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A day at the races? - Where old fashioned stock market wisdom gets it wrong

| Equity Analyst | 13 September 2017 | A A A
A day at the races? - Where old fashioned stock market wisdom gets it wrong

No news or research item is a personal recommendation to deal. All investments can fall as well as rise in value so you could get back less than you invest.

No recommendation

No news or research item is a personal recommendation to deal. All investments can fall as well as rise in value so you could get back less than you invest.

"Sell in May and go away. Come back on St Leger day."

So goes the old stock market adage. The notion stems from a time when the market was dominated by the upper class. While they were busy enjoying the summer attending sporting events, stock markets were quiet, and anyone trying to sell would be met by an absence of buyers.

Better to wait until the world’s oldest classic flat race, the St Leger, had taken place at Doncaster Racecourse in mid-September and business returned to normal, before venturing into the market.

So is there anything to the adage?

Over the long term the simple answer is no.

The stock market has changed a lot in the last 100 years, and is no longer driven by wealthy individual investors. Online trading, real time market data, hedge funds, market makers and algorithm-based trading have all helped to ensure that the market operates all year round.

In recent decades, "time in the market" has consistently proven more important than "timing the market".

For example, had you invested £10,000 in the FTSE 100 on 31 December 1985 (and reinvested all dividends), your investment would be worth £155,817 today. However, had you followed the St Leger rules, selling at the beginning of May and returning at the beginning of September, it would be worth £120,811. Still a pretty good return, but £35,000 short of what you might have achieved with the same £10,000 initial investment, and with much less effort! Past performance is not a guide to future returns.

Of course, there have been times when being out of the market for the summer provided shelter against market falls, such as during the financial crisis. On average, though, the market has risen by more than it has fallen over the summer months.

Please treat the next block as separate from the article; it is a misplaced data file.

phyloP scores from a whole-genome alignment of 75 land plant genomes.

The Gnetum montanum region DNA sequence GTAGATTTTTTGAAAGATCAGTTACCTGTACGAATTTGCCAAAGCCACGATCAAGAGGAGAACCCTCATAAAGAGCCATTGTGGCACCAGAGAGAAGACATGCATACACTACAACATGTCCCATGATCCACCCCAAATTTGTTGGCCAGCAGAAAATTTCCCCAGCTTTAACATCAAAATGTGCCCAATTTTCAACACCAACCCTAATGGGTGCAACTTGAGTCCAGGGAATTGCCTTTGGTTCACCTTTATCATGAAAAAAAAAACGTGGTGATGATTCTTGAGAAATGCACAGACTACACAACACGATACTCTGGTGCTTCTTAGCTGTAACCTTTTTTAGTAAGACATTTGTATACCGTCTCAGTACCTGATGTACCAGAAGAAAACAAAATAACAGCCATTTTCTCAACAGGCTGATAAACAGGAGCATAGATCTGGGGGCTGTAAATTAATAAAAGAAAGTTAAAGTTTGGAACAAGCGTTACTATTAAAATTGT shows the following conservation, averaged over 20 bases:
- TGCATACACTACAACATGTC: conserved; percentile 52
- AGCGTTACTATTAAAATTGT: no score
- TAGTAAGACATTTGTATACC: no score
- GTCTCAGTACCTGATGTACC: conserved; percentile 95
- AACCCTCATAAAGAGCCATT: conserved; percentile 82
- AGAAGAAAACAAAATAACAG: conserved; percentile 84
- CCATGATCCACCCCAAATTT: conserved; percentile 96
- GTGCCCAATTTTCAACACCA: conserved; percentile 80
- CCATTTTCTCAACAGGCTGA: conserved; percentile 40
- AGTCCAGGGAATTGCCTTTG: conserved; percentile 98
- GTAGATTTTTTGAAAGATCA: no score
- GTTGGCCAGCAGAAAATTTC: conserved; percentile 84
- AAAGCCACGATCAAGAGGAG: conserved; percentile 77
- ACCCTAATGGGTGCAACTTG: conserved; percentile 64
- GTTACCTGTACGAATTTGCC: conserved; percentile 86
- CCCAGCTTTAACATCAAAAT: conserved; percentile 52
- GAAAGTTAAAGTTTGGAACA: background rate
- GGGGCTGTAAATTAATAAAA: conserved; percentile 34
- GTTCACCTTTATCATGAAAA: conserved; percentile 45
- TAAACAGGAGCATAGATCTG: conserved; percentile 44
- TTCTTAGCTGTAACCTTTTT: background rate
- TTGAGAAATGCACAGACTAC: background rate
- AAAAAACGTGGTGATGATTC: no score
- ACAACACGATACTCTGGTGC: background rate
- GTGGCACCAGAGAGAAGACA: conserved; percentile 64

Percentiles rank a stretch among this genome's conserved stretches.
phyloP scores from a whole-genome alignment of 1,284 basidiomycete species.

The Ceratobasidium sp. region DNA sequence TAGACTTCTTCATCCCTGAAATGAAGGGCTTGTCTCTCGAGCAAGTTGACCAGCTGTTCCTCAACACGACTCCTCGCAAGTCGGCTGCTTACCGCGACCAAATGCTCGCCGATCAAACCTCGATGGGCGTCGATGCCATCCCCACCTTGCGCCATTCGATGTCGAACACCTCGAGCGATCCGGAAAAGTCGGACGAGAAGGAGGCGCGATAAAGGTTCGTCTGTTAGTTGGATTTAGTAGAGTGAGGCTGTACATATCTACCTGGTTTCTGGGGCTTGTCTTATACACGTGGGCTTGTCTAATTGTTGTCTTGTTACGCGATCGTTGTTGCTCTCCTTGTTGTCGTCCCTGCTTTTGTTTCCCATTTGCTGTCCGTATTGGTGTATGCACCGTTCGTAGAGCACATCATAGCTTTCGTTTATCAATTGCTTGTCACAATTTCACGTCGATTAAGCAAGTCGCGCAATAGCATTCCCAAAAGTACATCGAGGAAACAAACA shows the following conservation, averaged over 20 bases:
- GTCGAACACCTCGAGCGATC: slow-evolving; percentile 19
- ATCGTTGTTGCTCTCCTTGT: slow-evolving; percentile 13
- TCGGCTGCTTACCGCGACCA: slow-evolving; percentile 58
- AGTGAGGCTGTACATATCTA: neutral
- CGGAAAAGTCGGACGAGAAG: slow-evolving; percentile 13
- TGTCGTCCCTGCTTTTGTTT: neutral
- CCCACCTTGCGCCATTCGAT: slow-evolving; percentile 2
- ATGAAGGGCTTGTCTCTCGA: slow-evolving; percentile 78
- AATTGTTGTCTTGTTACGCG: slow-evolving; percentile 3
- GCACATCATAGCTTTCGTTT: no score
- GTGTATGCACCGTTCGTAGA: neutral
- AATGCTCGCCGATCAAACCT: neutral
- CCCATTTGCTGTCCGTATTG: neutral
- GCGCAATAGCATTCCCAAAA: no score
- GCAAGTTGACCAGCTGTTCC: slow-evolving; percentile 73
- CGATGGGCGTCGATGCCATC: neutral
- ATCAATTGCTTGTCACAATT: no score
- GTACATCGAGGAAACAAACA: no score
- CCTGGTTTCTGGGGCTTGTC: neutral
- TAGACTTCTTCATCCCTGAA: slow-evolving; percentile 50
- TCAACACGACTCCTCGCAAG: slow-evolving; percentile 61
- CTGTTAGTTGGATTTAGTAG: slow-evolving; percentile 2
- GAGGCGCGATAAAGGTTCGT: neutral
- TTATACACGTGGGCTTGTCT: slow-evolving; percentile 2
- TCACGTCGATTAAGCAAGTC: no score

Past performance is not a guide to future returns. Source: Lipper IM, 05/09/17

Come back on St Leger Day?

Our take away is that while the long-term potential of the stock market may be clear, trying to time an investment to perfection is usually doomed to fail, particularly when based on soundbites.

Having said that, over the same period September has proven a reasonable time to invest. The market has finished December ahead of where it started September in 67.7% of years and averaged a 4% gain, although the next thirty years will of course be different from the last.

However, we always advocate taking a longer-term approach to investing than this. Not only does a longer investment horizon increase the likelihood of a positive return, but it has the added advantage of allowing investors to benefit from dividend compounding. Please remember though that the value of investments will fall as well as rise, so you could get back less than you invest.

This article is not personal advice. If you are unsure of the suitability of any investment for your circumstances, please seek advice.

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Unless otherwise stated estimates, including prospective yields, are a consensus of analyst forecasts provided by Thomson Reuters. These estimates are not a reliable indicator of future performance. Yields are variable and not guaranteed. Past performance is not a guide to the future. Investments rise and fall in value so investors could make a loss.

This article is not advice or a recommendation to buy, sell or hold any investment. No view is given on the present or future value or price of any investment, and investors should form their own view on any proposed investment. This article has not been prepared in accordance with legal requirements designed to promote the independence of investment research and is considered a marketing communication. Non-independent research is not subject to FCA rules prohibiting dealing ahead of research, however HL has put controls in place (including dealing restrictions, physical and information barriers) to manage potential conflicts of interest presented by such dealing. Please see our full non-independent research disclosure for more information.